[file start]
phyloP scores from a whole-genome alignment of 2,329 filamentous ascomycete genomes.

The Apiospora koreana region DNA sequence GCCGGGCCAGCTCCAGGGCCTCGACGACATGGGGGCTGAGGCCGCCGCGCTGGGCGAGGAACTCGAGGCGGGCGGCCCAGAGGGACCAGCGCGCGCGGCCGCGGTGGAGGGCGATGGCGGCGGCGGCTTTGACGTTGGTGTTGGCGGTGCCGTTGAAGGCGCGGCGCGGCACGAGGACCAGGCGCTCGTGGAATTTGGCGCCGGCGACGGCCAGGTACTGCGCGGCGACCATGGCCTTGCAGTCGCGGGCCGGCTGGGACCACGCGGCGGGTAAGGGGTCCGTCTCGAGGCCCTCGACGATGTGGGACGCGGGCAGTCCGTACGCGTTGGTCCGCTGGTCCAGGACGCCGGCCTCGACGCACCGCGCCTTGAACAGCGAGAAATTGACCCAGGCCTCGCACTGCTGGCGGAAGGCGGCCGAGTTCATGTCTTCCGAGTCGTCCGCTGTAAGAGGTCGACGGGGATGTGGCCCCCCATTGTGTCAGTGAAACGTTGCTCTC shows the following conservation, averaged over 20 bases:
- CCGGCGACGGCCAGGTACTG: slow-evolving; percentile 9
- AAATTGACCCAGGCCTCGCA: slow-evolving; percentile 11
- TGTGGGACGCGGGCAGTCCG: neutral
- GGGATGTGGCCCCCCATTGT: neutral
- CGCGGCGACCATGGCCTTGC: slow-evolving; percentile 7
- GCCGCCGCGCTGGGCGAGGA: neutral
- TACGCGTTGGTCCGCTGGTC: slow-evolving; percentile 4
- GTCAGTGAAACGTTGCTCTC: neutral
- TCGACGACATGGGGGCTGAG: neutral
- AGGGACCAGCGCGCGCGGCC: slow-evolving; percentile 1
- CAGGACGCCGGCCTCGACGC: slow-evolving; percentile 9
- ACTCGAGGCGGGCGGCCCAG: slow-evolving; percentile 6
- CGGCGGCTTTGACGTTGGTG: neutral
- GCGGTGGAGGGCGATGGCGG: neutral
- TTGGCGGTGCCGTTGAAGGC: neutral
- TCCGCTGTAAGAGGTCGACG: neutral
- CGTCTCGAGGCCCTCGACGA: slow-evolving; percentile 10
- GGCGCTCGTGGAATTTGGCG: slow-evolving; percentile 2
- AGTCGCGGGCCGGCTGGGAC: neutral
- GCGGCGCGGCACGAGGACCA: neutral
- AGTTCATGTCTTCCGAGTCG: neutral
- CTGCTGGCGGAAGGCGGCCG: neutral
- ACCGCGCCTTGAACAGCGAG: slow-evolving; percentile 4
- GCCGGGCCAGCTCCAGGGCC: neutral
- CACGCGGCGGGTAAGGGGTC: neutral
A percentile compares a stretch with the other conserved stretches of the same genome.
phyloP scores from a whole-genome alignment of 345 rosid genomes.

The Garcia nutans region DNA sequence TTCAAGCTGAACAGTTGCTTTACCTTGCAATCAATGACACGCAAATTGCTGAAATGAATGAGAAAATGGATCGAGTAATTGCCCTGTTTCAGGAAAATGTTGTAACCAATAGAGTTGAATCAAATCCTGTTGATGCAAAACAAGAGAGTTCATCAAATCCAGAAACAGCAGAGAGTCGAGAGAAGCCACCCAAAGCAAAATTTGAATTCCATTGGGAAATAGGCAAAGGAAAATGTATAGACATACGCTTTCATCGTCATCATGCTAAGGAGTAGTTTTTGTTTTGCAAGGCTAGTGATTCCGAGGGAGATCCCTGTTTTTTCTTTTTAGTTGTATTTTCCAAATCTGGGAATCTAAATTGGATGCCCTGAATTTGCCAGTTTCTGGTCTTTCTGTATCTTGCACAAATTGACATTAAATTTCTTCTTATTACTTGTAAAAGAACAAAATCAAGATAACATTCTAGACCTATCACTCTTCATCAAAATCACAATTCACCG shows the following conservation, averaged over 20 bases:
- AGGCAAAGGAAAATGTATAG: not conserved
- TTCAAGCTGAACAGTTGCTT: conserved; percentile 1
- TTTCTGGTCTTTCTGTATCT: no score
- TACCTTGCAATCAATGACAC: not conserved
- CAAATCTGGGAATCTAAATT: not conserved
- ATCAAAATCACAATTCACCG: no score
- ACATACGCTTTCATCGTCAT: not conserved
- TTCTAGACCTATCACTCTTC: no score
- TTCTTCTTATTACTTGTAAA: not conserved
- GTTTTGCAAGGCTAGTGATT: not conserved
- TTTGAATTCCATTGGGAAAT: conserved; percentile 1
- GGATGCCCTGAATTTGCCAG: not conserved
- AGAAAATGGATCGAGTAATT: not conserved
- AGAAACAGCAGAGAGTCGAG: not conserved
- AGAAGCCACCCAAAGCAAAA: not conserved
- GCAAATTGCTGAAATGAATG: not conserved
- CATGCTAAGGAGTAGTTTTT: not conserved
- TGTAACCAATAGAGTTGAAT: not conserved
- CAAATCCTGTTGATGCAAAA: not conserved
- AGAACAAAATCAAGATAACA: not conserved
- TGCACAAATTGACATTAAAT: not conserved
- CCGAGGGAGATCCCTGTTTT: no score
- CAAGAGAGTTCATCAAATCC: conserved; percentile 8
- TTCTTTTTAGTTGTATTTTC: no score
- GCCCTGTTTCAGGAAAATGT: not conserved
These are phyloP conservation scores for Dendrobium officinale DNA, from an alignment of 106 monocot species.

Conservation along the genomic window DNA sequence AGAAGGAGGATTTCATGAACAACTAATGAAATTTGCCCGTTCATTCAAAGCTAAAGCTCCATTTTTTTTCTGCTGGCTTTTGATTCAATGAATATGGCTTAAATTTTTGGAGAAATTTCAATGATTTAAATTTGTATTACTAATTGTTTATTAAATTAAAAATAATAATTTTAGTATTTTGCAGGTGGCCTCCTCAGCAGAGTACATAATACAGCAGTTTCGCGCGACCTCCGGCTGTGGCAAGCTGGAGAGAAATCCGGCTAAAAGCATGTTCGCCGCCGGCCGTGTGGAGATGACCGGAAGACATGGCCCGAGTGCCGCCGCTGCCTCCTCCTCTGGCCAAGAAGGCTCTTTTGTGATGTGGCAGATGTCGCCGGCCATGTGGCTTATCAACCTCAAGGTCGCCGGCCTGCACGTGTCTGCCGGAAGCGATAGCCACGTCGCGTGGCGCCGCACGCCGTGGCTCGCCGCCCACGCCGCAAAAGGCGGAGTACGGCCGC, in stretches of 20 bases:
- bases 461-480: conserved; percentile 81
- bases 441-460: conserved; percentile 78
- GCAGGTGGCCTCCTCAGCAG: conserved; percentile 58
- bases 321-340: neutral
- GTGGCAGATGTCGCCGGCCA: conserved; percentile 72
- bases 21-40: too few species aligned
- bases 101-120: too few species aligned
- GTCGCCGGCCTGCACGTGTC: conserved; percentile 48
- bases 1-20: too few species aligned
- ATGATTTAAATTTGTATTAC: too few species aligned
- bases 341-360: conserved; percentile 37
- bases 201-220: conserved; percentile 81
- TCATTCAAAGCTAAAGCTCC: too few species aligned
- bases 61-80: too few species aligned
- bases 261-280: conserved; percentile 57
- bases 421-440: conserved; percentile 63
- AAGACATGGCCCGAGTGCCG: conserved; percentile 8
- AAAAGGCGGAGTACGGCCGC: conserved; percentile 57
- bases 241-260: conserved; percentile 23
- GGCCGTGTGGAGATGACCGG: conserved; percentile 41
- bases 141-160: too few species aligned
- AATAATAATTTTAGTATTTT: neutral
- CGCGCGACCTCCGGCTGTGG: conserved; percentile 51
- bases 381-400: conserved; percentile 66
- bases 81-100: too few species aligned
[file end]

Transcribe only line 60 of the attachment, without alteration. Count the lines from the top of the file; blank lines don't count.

- GCAGGTGGCCTCCTCAGCAG: conserved; percentile 58